The police then made a connection between Hall's car and the registration number of a vehicle noted by a suspicious antiques dealer in Newcastle under Lyme, to whom two men had offered silver and china at a price well below its true value. The police traced the car to the Scott-Elliots' address in London and found the apartment robbed of many valuables and spattered with blood. This also linked with the murder of Coggle, whose body had already been found and who had been previously registered as a housekeeper for the Scott-Elliots. The police had evidence that three men (including a drugged Scott-Elliot) and a woman had stayed at a Scottish hotel for one night, but the following night only two men – Hall and Kitto – returned.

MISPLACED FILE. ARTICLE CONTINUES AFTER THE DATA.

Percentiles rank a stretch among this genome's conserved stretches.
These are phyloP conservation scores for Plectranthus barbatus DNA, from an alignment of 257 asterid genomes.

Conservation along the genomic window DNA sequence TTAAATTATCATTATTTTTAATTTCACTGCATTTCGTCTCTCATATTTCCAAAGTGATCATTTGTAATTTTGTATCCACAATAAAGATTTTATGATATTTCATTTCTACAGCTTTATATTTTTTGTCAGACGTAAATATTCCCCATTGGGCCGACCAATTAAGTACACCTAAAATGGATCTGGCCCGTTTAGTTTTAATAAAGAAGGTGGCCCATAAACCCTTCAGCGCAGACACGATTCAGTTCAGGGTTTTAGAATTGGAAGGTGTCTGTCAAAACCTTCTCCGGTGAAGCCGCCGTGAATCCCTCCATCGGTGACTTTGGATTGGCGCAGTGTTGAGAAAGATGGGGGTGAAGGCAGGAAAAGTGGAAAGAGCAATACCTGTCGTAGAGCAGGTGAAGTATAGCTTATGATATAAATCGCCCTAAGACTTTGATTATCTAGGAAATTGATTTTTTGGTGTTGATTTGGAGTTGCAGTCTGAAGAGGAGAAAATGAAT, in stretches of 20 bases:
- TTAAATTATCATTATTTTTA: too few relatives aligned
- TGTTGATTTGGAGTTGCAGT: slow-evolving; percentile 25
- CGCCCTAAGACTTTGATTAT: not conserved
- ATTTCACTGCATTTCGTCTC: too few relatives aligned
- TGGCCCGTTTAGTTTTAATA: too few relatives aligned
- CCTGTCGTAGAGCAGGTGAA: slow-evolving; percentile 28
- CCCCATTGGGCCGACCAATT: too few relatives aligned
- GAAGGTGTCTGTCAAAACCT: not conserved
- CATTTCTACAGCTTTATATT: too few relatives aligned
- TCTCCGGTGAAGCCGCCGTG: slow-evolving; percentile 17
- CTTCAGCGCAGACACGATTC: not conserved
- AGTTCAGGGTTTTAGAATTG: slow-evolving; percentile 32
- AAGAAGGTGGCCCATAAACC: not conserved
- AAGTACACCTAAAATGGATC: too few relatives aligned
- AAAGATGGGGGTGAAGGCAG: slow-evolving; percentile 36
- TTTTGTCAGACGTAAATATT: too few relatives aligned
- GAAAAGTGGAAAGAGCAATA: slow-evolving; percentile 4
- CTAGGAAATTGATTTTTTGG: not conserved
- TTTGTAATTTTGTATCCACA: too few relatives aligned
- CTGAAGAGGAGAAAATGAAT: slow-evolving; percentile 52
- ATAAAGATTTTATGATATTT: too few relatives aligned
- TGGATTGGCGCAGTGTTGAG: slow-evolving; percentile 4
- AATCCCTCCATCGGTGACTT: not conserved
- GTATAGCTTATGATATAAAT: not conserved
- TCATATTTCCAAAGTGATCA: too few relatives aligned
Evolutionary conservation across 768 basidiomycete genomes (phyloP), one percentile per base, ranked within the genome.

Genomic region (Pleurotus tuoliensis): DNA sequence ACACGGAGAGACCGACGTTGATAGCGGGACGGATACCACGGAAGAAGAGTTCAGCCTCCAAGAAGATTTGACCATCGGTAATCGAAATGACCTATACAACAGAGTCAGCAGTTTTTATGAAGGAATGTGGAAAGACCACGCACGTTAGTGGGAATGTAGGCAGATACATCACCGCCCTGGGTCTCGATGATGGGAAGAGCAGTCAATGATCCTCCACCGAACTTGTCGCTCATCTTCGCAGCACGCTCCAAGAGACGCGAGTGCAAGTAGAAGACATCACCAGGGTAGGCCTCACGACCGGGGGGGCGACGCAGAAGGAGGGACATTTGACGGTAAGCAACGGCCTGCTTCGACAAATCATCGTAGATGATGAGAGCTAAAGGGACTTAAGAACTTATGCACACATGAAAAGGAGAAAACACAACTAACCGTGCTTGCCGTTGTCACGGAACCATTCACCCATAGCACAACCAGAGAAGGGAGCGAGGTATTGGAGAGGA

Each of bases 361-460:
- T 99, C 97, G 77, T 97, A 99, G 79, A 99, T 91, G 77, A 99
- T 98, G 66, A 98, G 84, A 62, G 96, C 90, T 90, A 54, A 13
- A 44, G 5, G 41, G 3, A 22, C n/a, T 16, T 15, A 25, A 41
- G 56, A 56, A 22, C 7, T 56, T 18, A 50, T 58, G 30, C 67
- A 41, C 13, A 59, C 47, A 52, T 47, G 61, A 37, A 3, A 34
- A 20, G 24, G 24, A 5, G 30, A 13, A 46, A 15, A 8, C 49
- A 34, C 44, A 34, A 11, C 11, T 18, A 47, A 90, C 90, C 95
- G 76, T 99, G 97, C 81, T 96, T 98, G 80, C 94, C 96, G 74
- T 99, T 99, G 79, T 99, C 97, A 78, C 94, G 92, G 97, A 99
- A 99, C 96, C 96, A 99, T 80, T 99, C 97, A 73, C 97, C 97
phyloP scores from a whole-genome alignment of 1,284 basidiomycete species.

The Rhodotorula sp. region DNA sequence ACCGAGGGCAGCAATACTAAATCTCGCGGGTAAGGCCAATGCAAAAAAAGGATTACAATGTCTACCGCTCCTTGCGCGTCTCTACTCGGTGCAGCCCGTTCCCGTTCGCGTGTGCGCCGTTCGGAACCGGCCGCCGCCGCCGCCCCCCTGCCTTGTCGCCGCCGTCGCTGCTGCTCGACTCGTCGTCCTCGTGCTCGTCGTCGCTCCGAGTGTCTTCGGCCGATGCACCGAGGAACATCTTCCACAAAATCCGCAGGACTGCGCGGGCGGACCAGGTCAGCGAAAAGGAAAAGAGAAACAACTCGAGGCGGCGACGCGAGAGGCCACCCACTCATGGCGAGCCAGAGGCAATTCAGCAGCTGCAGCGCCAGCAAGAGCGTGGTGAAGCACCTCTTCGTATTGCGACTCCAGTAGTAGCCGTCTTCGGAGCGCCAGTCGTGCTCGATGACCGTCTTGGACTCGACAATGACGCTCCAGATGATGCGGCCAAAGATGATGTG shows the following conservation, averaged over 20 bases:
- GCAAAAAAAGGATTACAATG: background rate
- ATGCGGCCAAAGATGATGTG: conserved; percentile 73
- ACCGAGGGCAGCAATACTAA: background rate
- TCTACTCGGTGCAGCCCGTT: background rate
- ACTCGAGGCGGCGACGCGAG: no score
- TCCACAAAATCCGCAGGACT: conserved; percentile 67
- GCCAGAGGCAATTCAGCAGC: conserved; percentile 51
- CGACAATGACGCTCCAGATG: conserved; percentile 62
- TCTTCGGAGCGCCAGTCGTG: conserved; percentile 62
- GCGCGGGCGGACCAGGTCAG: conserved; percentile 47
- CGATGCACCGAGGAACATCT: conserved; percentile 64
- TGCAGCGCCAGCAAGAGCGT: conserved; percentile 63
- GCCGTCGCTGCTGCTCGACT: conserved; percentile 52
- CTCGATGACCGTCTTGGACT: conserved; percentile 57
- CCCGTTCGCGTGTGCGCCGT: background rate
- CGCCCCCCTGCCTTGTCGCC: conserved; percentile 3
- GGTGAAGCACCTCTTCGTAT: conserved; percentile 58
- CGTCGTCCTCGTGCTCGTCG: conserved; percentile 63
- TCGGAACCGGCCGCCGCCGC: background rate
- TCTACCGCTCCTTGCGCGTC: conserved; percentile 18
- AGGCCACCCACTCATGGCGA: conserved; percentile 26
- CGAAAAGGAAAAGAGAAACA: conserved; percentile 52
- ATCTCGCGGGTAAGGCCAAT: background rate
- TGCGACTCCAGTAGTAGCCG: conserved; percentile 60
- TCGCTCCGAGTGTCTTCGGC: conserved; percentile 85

Hall tried and failed to commit suicide while in custody, before revealing the whereabouts of the three buried victims. In deep snow and bitterly cold weather, and with the media watching, police teams dug up the bodies of David Wright and Walter and Dorothy Scott-Elliot. They charged Hall and Kitto with five murders.

Imprisonment and death[edit]

Hall was convicted at courts in London and Edinburgh of four murders – the murder of Dorothy Scott-Elliot was ordered to lie on file – and sentenced to life imprisonment. In Scotland, it was recommended that he serve a minimum of 15 years and in England the judge handed down a recommendation that he never be released.

Kitto was given life imprisonment for three murders, with no recommended minimum in Scotland and a 15-year minimum in England. Police said in evidence that Kitto was, in a perverted way, fortunate to be able to go on trial, as Hall was planning to kill him too.